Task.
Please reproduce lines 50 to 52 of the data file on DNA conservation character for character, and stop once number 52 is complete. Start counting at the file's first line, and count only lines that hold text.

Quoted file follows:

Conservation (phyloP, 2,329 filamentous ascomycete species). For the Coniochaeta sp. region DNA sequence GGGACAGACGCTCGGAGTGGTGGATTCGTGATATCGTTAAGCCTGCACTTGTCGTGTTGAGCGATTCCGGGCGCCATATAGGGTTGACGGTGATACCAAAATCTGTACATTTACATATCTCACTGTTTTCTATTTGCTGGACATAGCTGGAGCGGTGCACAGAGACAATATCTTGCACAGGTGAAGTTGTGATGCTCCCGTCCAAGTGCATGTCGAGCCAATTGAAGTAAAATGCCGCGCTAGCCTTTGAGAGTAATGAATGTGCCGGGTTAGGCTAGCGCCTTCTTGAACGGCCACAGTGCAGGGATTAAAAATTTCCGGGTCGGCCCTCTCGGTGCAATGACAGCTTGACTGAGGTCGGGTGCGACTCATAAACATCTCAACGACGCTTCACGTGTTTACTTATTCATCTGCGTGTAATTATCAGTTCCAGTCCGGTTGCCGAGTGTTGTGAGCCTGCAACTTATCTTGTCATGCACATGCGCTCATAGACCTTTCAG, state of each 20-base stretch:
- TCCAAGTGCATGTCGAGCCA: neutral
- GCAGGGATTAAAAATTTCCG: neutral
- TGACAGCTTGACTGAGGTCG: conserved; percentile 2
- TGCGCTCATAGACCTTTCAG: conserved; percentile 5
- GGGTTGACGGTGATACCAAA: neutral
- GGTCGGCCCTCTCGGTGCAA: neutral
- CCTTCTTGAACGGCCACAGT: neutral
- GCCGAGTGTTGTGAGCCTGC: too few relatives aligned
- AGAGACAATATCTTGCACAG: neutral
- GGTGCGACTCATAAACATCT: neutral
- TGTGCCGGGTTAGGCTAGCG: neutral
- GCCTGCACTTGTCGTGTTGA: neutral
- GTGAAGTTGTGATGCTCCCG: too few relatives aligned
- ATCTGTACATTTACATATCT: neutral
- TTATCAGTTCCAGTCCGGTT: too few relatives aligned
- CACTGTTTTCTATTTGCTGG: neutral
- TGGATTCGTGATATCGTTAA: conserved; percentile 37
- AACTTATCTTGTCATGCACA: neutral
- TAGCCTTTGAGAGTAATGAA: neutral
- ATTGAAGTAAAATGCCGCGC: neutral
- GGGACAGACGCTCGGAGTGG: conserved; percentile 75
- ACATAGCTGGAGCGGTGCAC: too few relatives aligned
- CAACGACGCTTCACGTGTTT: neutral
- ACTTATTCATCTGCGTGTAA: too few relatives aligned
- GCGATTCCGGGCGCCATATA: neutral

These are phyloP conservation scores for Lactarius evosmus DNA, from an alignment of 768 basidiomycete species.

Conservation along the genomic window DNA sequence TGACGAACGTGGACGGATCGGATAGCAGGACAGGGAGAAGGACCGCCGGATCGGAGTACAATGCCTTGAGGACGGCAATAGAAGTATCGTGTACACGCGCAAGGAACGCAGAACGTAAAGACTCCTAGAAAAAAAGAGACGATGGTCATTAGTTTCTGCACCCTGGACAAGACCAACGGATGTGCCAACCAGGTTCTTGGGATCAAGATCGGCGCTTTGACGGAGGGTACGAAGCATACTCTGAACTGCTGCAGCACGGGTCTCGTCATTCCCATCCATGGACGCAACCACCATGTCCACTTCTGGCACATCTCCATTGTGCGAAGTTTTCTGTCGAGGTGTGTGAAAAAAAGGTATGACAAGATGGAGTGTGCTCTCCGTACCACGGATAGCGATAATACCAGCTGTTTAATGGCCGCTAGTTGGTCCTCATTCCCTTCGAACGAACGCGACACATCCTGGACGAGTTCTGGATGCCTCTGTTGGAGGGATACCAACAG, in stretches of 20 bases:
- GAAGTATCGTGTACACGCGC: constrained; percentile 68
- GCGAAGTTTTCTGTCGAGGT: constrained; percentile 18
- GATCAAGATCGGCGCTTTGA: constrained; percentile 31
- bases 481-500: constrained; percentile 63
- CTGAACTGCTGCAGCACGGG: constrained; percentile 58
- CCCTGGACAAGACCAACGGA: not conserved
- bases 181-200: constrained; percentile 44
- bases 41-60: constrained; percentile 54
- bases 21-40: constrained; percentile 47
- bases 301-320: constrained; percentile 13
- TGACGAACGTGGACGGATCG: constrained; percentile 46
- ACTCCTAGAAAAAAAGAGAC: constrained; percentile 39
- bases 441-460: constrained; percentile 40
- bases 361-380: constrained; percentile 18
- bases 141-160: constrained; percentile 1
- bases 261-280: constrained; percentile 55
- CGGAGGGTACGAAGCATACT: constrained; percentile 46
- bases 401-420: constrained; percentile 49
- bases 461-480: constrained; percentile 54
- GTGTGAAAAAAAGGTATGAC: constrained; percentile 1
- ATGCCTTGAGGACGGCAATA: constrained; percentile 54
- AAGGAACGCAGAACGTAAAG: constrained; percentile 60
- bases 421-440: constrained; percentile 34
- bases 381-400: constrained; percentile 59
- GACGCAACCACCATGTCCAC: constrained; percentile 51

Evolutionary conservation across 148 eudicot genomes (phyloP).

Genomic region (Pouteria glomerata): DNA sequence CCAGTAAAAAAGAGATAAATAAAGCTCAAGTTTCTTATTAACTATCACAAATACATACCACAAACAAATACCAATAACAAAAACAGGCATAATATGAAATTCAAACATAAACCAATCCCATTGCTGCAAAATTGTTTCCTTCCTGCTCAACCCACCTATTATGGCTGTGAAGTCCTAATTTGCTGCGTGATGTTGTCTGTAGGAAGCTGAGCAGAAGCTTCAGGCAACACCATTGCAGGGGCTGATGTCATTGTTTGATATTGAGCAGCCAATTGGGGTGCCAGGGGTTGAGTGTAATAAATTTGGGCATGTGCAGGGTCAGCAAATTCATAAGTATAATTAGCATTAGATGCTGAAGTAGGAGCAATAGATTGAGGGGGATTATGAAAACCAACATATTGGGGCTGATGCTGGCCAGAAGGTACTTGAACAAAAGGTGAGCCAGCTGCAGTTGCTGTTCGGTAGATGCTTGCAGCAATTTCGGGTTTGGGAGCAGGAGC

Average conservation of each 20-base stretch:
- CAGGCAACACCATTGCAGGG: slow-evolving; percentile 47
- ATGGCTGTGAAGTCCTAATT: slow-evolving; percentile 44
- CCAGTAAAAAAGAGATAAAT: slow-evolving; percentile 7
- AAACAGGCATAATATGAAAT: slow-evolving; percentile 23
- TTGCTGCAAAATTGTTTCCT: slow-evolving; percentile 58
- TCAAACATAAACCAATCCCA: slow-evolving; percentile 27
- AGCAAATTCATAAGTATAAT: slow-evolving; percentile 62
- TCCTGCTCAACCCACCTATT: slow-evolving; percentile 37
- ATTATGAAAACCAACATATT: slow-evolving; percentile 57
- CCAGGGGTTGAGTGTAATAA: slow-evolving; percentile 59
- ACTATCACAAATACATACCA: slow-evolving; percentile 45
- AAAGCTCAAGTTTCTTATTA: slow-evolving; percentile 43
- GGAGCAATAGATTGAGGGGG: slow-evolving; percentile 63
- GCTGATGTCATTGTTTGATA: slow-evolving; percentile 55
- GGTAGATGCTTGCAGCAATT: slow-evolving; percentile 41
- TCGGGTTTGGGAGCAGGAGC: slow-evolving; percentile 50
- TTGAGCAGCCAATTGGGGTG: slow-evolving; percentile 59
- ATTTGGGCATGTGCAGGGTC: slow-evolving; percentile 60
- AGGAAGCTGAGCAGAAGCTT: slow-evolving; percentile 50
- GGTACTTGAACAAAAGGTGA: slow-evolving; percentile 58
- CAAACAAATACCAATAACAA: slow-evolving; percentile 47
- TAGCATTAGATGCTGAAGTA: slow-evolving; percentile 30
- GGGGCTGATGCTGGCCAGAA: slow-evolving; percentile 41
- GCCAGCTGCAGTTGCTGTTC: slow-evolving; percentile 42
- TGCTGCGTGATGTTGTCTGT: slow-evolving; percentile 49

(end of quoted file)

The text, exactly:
- AAGGAACGCAGAACGTAAAG: constrained; percentile 60
- bases 421-440: constrained; percentile 34
- bases 381-400: constrained; percentile 59